Project Canterbury

Six Months of a Newfoundland Missionary's Journal
from February to August, 1835.
by Archdeacon Edward Wix [1802-1866]

second edition
London: Smith, Elder and Co., 1836.

An Appeal on Behalf of the Protestant Episcopalians of the Town of St. John's, Newfoundland

The town of St. John's contains above 13,000 souls; about 8,000 are Roman Catholics, and the remaining 5,000 are principally attached to the Protestant Church; and it is for the poor emigrant Protestant Settlers in Newfoundland that this appeal is made to the British public for the erection of a new Protestant Episcopal Church in the capital of the Island. The present church in St. John's does not accommodate more than 800 persons. There are two Dissenting meeting-houses--one a Wesleyan, the other a Scotch place of worship. These Chapels contain about 500 in each; this leaving about 3,000 Protestants without any accommodation in a place of worship; whilst a second Popish chapel is soon to be erected in our capital--and this in a colony where the state of society equals, if it do not exceed, in ignorance, superstition, and insubordination, the worst parts of Ireland. This want of Church-room exists in a town where intermarriages between Roman Catholics are lamentably frequent--in a town where a resident Roman Catholic Bishop and three or four Priests are not only most zealous and indefatigable in their spiritual duties and endeavours to make converts, but where they also use every means in their power to encourage the natural superstition of the people; and by forbidding the children of Roman Catholic parents attending Protestant Schools, they effectually keep them in that best suits their false and idolatrous doctrines.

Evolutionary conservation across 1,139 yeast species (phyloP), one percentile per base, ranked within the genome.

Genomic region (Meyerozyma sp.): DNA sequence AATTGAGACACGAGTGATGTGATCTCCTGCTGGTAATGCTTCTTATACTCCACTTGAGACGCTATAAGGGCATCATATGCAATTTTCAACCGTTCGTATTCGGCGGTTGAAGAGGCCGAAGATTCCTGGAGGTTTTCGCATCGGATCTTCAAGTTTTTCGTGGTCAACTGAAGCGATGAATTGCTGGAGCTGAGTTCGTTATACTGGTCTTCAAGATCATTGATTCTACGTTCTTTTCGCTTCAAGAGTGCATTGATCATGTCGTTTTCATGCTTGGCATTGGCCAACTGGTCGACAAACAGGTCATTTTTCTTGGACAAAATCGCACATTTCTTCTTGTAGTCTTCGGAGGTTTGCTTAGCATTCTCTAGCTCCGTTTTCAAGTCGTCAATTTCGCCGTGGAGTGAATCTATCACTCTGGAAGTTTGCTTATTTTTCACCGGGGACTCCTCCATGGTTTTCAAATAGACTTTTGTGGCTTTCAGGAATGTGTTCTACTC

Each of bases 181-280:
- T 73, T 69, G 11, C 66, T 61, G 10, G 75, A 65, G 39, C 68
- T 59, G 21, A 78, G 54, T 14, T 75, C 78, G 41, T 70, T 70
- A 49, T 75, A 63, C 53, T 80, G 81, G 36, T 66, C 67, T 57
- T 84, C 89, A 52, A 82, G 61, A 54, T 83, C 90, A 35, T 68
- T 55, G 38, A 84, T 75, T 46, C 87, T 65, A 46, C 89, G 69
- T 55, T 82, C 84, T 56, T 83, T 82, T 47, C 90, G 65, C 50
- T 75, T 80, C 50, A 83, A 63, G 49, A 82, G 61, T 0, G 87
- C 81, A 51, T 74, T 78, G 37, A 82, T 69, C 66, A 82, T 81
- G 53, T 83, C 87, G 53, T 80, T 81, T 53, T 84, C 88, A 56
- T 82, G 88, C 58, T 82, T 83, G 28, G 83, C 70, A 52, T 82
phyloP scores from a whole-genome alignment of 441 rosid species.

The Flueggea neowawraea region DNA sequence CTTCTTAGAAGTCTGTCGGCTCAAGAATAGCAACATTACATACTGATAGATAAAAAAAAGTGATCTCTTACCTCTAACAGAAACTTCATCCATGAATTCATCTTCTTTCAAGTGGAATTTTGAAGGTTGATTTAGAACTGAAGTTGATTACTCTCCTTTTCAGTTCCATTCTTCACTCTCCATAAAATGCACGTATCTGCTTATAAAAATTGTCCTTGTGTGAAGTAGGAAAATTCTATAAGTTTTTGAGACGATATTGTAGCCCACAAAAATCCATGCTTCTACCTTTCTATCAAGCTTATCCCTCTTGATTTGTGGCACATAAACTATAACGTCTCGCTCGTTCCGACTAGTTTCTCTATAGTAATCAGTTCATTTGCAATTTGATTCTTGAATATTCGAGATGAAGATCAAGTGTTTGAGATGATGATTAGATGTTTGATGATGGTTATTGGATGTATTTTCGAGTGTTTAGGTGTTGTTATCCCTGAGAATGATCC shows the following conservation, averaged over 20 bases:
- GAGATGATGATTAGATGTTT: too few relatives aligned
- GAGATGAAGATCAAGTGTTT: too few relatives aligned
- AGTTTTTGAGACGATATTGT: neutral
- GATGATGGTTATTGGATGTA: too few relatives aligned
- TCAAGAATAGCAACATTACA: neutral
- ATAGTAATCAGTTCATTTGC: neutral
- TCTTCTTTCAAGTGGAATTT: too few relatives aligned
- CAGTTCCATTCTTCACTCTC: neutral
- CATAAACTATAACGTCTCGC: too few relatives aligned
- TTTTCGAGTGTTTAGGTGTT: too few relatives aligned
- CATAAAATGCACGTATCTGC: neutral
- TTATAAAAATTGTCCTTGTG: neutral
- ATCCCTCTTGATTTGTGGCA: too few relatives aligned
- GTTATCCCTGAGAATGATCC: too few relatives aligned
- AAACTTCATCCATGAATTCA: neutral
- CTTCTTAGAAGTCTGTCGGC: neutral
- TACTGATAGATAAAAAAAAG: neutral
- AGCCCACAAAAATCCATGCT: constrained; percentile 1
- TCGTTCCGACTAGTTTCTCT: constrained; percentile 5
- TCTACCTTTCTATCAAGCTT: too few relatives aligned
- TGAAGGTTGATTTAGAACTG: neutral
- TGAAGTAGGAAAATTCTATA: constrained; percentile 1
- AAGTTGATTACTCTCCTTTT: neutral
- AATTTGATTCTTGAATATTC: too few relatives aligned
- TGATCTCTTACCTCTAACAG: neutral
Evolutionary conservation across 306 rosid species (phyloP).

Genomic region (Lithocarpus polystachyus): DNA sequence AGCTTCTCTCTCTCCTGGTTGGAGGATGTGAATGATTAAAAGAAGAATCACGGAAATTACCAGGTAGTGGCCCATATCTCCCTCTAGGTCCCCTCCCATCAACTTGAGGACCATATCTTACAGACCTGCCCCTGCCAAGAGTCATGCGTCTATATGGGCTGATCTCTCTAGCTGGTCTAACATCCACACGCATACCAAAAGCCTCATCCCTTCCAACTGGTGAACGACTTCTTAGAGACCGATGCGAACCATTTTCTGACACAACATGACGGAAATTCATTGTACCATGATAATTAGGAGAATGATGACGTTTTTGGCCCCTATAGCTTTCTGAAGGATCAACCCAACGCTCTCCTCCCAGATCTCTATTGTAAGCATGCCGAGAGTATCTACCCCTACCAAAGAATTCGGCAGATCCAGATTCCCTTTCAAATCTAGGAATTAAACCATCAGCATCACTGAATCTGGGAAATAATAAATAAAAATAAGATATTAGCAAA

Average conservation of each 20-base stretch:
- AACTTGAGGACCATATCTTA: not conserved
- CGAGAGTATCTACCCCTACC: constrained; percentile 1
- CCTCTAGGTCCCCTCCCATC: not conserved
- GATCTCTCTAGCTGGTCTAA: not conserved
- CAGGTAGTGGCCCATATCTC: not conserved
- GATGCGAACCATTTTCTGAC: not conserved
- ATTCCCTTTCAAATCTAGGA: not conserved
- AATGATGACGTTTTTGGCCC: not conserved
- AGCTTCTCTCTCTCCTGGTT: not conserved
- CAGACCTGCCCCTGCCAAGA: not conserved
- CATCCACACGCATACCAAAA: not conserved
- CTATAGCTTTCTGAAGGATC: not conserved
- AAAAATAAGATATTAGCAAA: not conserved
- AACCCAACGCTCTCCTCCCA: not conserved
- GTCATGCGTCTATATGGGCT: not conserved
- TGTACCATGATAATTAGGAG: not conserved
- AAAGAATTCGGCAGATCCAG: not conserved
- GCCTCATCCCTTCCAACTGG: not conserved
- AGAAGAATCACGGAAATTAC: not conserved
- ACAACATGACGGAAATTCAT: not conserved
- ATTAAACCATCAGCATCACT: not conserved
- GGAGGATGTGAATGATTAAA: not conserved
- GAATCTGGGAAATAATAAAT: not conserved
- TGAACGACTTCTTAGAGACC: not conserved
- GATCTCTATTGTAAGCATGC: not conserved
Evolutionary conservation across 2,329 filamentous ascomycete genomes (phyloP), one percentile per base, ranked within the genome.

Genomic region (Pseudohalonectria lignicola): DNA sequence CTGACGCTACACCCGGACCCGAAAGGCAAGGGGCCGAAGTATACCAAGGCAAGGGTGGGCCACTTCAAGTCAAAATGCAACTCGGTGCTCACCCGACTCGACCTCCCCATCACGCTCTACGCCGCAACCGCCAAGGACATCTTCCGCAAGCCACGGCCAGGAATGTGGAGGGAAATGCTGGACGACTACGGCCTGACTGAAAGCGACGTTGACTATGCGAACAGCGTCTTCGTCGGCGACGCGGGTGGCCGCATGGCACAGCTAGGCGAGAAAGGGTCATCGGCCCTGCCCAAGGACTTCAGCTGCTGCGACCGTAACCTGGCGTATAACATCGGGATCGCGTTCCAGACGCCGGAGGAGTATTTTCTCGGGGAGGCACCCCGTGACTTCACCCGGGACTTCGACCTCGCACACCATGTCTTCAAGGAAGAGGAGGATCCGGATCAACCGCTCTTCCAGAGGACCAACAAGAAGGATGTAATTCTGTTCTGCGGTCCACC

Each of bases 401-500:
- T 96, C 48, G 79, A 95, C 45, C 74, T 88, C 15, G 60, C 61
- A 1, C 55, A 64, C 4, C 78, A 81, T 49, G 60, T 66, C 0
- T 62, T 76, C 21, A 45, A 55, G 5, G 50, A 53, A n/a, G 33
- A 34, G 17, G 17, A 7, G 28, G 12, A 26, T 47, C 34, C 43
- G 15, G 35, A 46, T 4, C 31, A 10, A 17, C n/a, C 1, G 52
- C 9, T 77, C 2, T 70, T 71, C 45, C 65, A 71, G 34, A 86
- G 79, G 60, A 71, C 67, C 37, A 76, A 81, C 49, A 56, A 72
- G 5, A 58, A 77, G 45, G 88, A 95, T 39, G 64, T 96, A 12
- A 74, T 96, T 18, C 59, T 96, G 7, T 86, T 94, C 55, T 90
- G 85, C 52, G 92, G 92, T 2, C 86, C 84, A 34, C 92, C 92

A Nunnery has been established, where a variety of fancy work is taught, to induce the Protestant children to attend the school attached to the establishment; and no scheme of allurement or intimidation is omitted to ensnare the poor and ignorant into the trap laid for them. A number of Roman Catholic females, called "Confraternity Women," are constantly employed about the town amongst the sick and dying, to impress upon the minds of the weak the advantages arising to all who die in the profession of the Romish faith.

You who value the religious privileges by which you are surrounded!--you who have found comfort from our beautiful Liturgy!--you who have families around you, and know not to what part of the world Providence may eventually call them!--you whoa re engaged in that most interesting employment, the Parish Sunday-school!--you who there watch and pray for your pupils, leading them to Christ the Saviour, and the Holy Spirit the Sanctifier--looking upon them as the heads of future families who may be scattered through the wilds of America, or settled amongst idolaters, infidels, or scoffers!--you who love the Church of your fathers, for which Martyrs have suffered and bled!--you who remember that the Protestant Episcopal Church in the United States of America, which is now a blessing to millions, is a scion from our English Church, the fruit of a seed sown by English Missionaries, watered by English bounty, blessed by HIM who has given her an abundant increase! To you this appeal will not be made in vain, for funs to build a new Protestant Episcopal Church in St. John's, Newfoundland. Two Thousand Pounds are immediately required for the project building, which will be considerably enlarged if a generous public should put a sufficient sum in the hands of the Archdeacon of Newfoundland, who has commenced the building on his own responsibility.

Project Canterbury